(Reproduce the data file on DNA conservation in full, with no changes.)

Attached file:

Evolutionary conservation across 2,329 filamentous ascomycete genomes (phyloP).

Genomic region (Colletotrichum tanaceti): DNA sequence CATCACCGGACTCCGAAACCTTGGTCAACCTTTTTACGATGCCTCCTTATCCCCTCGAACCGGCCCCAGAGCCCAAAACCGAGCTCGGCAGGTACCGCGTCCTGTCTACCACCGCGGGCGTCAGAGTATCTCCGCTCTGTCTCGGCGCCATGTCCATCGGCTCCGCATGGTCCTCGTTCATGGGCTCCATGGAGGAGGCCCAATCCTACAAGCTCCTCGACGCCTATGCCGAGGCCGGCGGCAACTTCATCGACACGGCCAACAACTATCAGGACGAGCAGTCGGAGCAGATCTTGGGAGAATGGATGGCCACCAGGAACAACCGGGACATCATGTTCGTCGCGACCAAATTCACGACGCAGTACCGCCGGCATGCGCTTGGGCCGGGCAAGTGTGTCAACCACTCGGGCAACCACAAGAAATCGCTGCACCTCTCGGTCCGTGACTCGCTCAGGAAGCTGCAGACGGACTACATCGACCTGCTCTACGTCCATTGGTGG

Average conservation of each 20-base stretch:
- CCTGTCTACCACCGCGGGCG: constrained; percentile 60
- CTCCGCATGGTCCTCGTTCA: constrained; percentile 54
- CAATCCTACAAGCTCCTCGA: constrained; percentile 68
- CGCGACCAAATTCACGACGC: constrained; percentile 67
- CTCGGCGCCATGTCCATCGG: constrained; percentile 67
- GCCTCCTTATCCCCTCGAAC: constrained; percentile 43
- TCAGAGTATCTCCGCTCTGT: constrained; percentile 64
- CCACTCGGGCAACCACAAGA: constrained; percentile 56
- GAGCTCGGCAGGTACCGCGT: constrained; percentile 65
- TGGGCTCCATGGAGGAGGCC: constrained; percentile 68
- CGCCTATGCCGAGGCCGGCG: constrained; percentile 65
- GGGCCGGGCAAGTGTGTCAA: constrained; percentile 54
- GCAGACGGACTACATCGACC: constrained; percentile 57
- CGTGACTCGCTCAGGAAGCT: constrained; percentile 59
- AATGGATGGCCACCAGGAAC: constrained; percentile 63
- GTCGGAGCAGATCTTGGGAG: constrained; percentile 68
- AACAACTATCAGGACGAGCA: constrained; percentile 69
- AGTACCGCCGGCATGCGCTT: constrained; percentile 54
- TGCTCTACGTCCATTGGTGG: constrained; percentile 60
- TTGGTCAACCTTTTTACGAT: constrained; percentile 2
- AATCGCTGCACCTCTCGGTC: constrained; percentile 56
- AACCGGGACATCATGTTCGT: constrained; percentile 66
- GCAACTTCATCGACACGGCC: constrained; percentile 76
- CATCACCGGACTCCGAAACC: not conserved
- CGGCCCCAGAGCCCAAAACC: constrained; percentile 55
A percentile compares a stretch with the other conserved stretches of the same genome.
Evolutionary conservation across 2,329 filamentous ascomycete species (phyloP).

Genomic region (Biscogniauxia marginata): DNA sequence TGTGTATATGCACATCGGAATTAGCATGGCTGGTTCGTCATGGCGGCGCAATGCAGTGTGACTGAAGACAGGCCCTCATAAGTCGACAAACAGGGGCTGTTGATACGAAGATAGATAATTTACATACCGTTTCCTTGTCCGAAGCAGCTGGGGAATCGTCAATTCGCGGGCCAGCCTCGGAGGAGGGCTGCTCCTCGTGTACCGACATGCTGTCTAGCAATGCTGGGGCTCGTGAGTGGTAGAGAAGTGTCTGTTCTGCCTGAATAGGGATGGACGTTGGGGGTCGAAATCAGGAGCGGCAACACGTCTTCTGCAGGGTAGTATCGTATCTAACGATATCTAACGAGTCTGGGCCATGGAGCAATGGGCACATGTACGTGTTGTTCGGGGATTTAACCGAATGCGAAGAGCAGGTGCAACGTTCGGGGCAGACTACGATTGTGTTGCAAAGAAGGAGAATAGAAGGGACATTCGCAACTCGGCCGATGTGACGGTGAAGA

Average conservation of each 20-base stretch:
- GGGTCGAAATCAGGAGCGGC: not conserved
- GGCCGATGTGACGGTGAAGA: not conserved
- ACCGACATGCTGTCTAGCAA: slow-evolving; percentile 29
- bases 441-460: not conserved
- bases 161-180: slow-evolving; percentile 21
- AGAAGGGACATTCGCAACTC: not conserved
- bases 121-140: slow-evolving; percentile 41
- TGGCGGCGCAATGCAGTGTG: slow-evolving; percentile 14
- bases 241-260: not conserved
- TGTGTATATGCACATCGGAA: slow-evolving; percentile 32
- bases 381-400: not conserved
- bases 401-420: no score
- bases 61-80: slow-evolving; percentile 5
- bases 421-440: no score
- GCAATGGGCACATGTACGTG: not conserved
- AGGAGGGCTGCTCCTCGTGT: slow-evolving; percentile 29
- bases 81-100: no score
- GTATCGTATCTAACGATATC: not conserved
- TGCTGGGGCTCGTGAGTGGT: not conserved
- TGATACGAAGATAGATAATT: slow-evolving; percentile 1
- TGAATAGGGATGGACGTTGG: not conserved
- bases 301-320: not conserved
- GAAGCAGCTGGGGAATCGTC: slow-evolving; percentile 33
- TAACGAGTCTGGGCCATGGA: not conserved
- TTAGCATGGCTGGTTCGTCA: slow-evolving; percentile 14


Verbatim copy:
Evolutionary conservation across 2,329 filamentous ascomycete genomes (phyloP).

Genomic region (Colletotrichum tanaceti): DNA sequence CATCACCGGACTCCGAAACCTTGGTCAACCTTTTTACGATGCCTCCTTATCCCCTCGAACCGGCCCCAGAGCCCAAAACCGAGCTCGGCAGGTACCGCGTCCTGTCTACCACCGCGGGCGTCAGAGTATCTCCGCTCTGTCTCGGCGCCATGTCCATCGGCTCCGCATGGTCCTCGTTCATGGGCTCCATGGAGGAGGCCCAATCCTACAAGCTCCTCGACGCCTATGCCGAGGCCGGCGGCAACTTCATCGACACGGCCAACAACTATCAGGACGAGCAGTCGGAGCAGATCTTGGGAGAATGGATGGCCACCAGGAACAACCGGGACATCATGTTCGTCGCGACCAAATTCACGACGCAGTACCGCCGGCATGCGCTTGGGCCGGGCAAGTGTGTCAACCACTCGGGCAACCACAAGAAATCGCTGCACCTCTCGGTCCGTGACTCGCTCAGGAAGCTGCAGACGGACTACATCGACCTGCTCTACGTCCATTGGTGG

Average conservation of each 20-base stretch:
- CCTGTCTACCACCGCGGGCG: constrained; percentile 60
- CTCCGCATGGTCCTCGTTCA: constrained; percentile 54
- CAATCCTACAAGCTCCTCGA: constrained; percentile 68
- CGCGACCAAATTCACGACGC: constrained; percentile 67
- CTCGGCGCCATGTCCATCGG: constrained; percentile 67
- GCCTCCTTATCCCCTCGAAC: constrained; percentile 43
- TCAGAGTATCTCCGCTCTGT: constrained; percentile 64
- CCACTCGGGCAACCACAAGA: constrained; percentile 56
- GAGCTCGGCAGGTACCGCGT: constrained; percentile 65
- TGGGCTCCATGGAGGAGGCC: constrained; percentile 68
- CGCCTATGCCGAGGCCGGCG: constrained; percentile 65
- GGGCCGGGCAAGTGTGTCAA: constrained; percentile 54
- GCAGACGGACTACATCGACC: constrained; percentile 57
- CGTGACTCGCTCAGGAAGCT: constrained; percentile 59
- AATGGATGGCCACCAGGAAC: constrained; percentile 63
- GTCGGAGCAGATCTTGGGAG: constrained; percentile 68
- AACAACTATCAGGACGAGCA: constrained; percentile 69
- AGTACCGCCGGCATGCGCTT: constrained; percentile 54
- TGCTCTACGTCCATTGGTGG: constrained; percentile 60
- TTGGTCAACCTTTTTACGAT: constrained; percentile 2
- AATCGCTGCACCTCTCGGTC: constrained; percentile 56
- AACCGGGACATCATGTTCGT: constrained; percentile 66
- GCAACTTCATCGACACGGCC: constrained; percentile 76
- CATCACCGGACTCCGAAACC: not conserved
- CGGCCCCAGAGCCCAAAACC: constrained; percentile 55
A percentile compares a stretch with the other conserved stretches of the same genome.
Evolutionary conservation across 2,329 filamentous ascomycete species (phyloP).

Genomic region (Biscogniauxia marginata): DNA sequence TGTGTATATGCACATCGGAATTAGCATGGCTGGTTCGTCATGGCGGCGCAATGCAGTGTGACTGAAGACAGGCCCTCATAAGTCGACAAACAGGGGCTGTTGATACGAAGATAGATAATTTACATACCGTTTCCTTGTCCGAAGCAGCTGGGGAATCGTCAATTCGCGGGCCAGCCTCGGAGGAGGGCTGCTCCTCGTGTACCGACATGCTGTCTAGCAATGCTGGGGCTCGTGAGTGGTAGAGAAGTGTCTGTTCTGCCTGAATAGGGATGGACGTTGGGGGTCGAAATCAGGAGCGGCAACACGTCTTCTGCAGGGTAGTATCGTATCTAACGATATCTAACGAGTCTGGGCCATGGAGCAATGGGCACATGTACGTGTTGTTCGGGGATTTAACCGAATGCGAAGAGCAGGTGCAACGTTCGGGGCAGACTACGATTGTGTTGCAAAGAAGGAGAATAGAAGGGACATTCGCAACTCGGCCGATGTGACGGTGAAGA

Average conservation of each 20-base stretch:
- GGGTCGAAATCAGGAGCGGC: not conserved
- GGCCGATGTGACGGTGAAGA: not conserved
- ACCGACATGCTGTCTAGCAA: slow-evolving; percentile 29
- bases 441-460: not conserved
- bases 161-180: slow-evolving; percentile 21
- AGAAGGGACATTCGCAACTC: not conserved
- bases 121-140: slow-evolving; percentile 41
- TGGCGGCGCAATGCAGTGTG: slow-evolving; percentile 14
- bases 241-260: not conserved
- TGTGTATATGCACATCGGAA: slow-evolving; percentile 32
- bases 381-400: not conserved
- bases 401-420: no score
- bases 61-80: slow-evolving; percentile 5
- bases 421-440: no score
- GCAATGGGCACATGTACGTG: not conserved
- AGGAGGGCTGCTCCTCGTGT: slow-evolving; percentile 29
- bases 81-100: no score
- GTATCGTATCTAACGATATC: not conserved
- TGCTGGGGCTCGTGAGTGGT: not conserved
- TGATACGAAGATAGATAATT: slow-evolving; percentile 1
- TGAATAGGGATGGACGTTGG: not conserved
- bases 301-320: not conserved
- GAAGCAGCTGGGGAATCGTC: slow-evolving; percentile 33
- TAACGAGTCTGGGCCATGGA: not conserved
- TTAGCATGGCTGGTTCGTCA: slow-evolving; percentile 14